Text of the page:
On Friday, August 21, 2020, we began detecting fake Malwarebytes installation files containing a backdoor that loads a Monero miner based on XMRig onto infected PCs. The most prevalent filename under which one of the installation files is being distributed is “MBSetup2.exe”. Avast has protected nearly 100K Avast and AVG users from the fake installation files, which are mostly spreading in Russia, the Ukraine, and Eastern Europe. As of yet, we do not know where or how the fake installation file is being distributed, but we can confirm that the installation files are not being distributed via official Malwarebytes channels, which remain trusted sources.
The cybercriminals behind this have repackaged the Malwarebytes installer to contain a malicious payload. The fake installation file, MBSetup2.exe, is an unsigned file which contains malicious dll files called Qt5Help.dll and Qt5WinExtras.dll with invalid digital signatures. All other portable executable (PE) files packed inside the installer are signed with valid Malwarebytes or Microsoft certificates.
The person or people behind this can change the malicious payload at any time, distributing other malicious programs to infected PCs.
What happens when the fake installer is launched
After executing one of the fake Malwarebytes installers, a fake Malwarebytes setup wizard appears. The malware installs a fake Malwarebytes program to “%ProgramFiles(x86)%Malwarebytes” and hides a majority of the malicious payload inside one of the two dlls, Qt5Help.dll. The malware notifies victims that Malwarebytes was successfully installed, which is not true, as the program cannot be opened.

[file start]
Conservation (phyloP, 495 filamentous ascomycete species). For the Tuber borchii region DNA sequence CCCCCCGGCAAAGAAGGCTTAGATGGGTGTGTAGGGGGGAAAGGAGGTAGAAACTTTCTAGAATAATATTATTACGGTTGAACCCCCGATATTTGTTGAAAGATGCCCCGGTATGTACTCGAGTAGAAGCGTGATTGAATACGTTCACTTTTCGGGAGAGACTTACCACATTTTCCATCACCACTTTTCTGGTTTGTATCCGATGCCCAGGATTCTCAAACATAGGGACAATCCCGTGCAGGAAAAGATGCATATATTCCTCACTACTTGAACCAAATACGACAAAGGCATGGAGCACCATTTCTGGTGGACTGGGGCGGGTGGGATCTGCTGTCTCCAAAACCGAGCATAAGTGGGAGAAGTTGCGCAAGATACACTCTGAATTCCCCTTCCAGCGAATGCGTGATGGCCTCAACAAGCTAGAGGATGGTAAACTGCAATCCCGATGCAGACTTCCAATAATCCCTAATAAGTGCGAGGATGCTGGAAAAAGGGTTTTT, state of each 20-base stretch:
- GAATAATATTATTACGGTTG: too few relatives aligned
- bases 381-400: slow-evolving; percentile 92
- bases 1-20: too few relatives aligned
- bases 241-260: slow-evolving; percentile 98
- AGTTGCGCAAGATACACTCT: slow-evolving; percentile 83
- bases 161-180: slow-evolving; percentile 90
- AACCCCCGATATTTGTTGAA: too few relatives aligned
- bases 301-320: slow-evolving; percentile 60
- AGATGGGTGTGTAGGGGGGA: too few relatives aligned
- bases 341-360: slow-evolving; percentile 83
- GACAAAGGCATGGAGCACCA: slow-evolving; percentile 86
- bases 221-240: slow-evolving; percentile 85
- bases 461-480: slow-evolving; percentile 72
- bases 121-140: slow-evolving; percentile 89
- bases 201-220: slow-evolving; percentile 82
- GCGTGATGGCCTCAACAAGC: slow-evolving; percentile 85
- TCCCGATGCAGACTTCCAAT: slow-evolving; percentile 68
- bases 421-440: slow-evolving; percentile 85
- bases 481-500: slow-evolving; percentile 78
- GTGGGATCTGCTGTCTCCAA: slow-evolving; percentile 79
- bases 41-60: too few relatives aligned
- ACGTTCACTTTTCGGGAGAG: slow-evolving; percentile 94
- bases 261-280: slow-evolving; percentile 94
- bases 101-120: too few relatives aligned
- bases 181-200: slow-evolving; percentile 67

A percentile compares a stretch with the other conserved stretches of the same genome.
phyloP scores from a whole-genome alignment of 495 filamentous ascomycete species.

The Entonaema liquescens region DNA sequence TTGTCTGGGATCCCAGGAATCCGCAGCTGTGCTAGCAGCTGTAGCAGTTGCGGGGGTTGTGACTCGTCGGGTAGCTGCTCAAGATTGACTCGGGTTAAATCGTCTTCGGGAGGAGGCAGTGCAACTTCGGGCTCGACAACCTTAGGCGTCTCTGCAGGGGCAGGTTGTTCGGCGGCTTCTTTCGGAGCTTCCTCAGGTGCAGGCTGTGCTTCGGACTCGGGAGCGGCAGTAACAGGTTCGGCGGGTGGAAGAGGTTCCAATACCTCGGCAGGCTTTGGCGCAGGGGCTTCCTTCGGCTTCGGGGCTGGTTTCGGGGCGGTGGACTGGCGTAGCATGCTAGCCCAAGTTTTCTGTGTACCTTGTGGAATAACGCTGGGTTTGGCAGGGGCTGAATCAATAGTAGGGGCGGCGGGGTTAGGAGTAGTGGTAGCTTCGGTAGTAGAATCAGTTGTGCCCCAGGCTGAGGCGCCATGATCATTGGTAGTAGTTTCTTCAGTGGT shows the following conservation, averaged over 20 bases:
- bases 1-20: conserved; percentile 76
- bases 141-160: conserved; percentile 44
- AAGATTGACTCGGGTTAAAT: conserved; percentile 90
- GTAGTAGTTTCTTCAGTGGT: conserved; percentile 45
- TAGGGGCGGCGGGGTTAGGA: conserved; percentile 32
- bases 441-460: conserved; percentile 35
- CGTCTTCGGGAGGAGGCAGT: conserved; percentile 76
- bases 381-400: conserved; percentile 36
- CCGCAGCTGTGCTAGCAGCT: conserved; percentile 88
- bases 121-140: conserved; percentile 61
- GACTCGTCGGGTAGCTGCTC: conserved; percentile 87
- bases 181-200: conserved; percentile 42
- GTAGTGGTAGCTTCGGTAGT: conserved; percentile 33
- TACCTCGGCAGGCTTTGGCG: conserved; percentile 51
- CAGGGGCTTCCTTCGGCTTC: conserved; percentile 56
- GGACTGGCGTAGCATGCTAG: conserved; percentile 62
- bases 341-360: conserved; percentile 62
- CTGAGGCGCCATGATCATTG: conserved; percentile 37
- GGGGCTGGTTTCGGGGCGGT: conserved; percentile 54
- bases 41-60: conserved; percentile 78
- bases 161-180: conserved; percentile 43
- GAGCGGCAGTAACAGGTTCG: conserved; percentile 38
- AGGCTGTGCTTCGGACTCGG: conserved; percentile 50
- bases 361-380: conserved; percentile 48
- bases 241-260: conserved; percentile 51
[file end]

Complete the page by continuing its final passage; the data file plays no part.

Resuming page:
The malware then installs itself as a service called “MBAMSvc” and proceeds to download an additional malicious payload, which is currently a cryptocurrency miner called Bitminer, a Monero miner based on XMRig.
The installation wizard is based on the popular Inno Setup tool which makes it look different from the actual Malwarebytes installer, as can be seen in the screenshots below.
Fake installation setup screen
Real Malwarebytes installation setup screen
How to check if your PC has been infected
Concerned users can check if they have been infected by searching for one of the following files on their PC:
- %ProgramData%VMwareVMware Toolsvmtoolsd.exe
- %ProgramData%VMwareVMware Toolsvmmem.exe
- %ProgramData%VMwareVMware Toolsvm3dservice.exe
- %ProgramData%VMwareVMware Toolsvmwarehostopen.exe
If any of these files are present, all files under “%ProgramFiles(x86)%Malwarebytes” and the executables under “%ProgramData%VMwareVMware Tools” should be deleted, and if possible, the service “MBAMSvc” can also be removed. Avast detects and quarantines the installer and the dll files, making the MBAMSvc service benign. MBAMSvc can be removed by opening an elevated command prompt and executing the command “sc.exe delete MBAMSvc”
Users who also have the real Malwarebytes software installed should be careful when removing these files, as the actual Malwarebytes program also installs itself to %ProgramFiles%Malwarebytes. To be on the safe side, users can remove all the files in this folder, and reinstall Malwarebytes directly from their website.
Avast has notified Malwarebytes of the fake installation files being circulated.
Indicators of Compromise:
Installers (SHA-256 hashes):
Cryptocurrency miners (SHA-256 hashes):
Cryptocurrency miners (filesystem locations):